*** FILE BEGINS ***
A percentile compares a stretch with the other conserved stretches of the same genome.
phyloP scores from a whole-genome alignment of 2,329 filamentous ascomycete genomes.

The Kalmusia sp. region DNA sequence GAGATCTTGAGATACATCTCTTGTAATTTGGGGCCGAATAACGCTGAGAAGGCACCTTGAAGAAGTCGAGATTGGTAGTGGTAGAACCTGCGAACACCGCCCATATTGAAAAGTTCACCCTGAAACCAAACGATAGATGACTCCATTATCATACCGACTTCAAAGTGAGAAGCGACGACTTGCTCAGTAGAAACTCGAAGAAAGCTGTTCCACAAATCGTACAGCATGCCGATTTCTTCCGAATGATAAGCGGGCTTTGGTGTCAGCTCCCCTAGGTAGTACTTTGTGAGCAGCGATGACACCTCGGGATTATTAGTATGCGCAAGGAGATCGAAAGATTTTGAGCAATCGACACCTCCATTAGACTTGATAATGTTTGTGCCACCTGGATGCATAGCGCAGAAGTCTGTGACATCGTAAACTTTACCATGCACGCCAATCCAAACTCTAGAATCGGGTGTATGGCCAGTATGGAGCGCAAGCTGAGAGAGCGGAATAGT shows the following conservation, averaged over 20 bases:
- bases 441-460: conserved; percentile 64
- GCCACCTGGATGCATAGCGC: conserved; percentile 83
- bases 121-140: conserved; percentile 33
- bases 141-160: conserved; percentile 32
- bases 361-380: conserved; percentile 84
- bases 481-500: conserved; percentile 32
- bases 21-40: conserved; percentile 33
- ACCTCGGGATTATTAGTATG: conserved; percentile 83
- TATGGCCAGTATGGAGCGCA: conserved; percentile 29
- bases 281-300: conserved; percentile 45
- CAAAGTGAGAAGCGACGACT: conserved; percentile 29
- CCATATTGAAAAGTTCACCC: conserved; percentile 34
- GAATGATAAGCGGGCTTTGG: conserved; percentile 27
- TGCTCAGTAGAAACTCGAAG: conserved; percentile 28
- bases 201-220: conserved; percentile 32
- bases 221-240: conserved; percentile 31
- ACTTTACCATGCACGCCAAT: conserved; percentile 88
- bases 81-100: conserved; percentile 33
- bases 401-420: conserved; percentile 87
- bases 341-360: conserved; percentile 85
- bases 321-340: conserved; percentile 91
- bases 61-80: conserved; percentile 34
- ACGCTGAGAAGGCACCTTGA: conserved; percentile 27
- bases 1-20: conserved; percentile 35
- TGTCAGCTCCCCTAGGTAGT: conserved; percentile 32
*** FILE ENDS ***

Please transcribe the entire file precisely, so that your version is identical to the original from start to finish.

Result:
A percentile compares a stretch with the other conserved stretches of the same genome.
phyloP scores from a whole-genome alignment of 2,329 filamentous ascomycete genomes.

The Kalmusia sp. region DNA sequence GAGATCTTGAGATACATCTCTTGTAATTTGGGGCCGAATAACGCTGAGAAGGCACCTTGAAGAAGTCGAGATTGGTAGTGGTAGAACCTGCGAACACCGCCCATATTGAAAAGTTCACCCTGAAACCAAACGATAGATGACTCCATTATCATACCGACTTCAAAGTGAGAAGCGACGACTTGCTCAGTAGAAACTCGAAGAAAGCTGTTCCACAAATCGTACAGCATGCCGATTTCTTCCGAATGATAAGCGGGCTTTGGTGTCAGCTCCCCTAGGTAGTACTTTGTGAGCAGCGATGACACCTCGGGATTATTAGTATGCGCAAGGAGATCGAAAGATTTTGAGCAATCGACACCTCCATTAGACTTGATAATGTTTGTGCCACCTGGATGCATAGCGCAGAAGTCTGTGACATCGTAAACTTTACCATGCACGCCAATCCAAACTCTAGAATCGGGTGTATGGCCAGTATGGAGCGCAAGCTGAGAGAGCGGAATAGT shows the following conservation, averaged over 20 bases:
- bases 441-460: conserved; percentile 64
- GCCACCTGGATGCATAGCGC: conserved; percentile 83
- bases 121-140: conserved; percentile 33
- bases 141-160: conserved; percentile 32
- bases 361-380: conserved; percentile 84
- bases 481-500: conserved; percentile 32
- bases 21-40: conserved; percentile 33
- ACCTCGGGATTATTAGTATG: conserved; percentile 83
- TATGGCCAGTATGGAGCGCA: conserved; percentile 29
- bases 281-300: conserved; percentile 45
- CAAAGTGAGAAGCGACGACT: conserved; percentile 29
- CCATATTGAAAAGTTCACCC: conserved; percentile 34
- GAATGATAAGCGGGCTTTGG: conserved; percentile 27
- TGCTCAGTAGAAACTCGAAG: conserved; percentile 28
- bases 201-220: conserved; percentile 32
- bases 221-240: conserved; percentile 31
- ACTTTACCATGCACGCCAAT: conserved; percentile 88
- bases 81-100: conserved; percentile 33
- bases 401-420: conserved; percentile 87
- bases 341-360: conserved; percentile 85
- bases 321-340: conserved; percentile 91
- bases 61-80: conserved; percentile 34
- ACGCTGAGAAGGCACCTTGA: conserved; percentile 27
- bases 1-20: conserved; percentile 35
- TGTCAGCTCCCCTAGGTAGT: conserved; percentile 32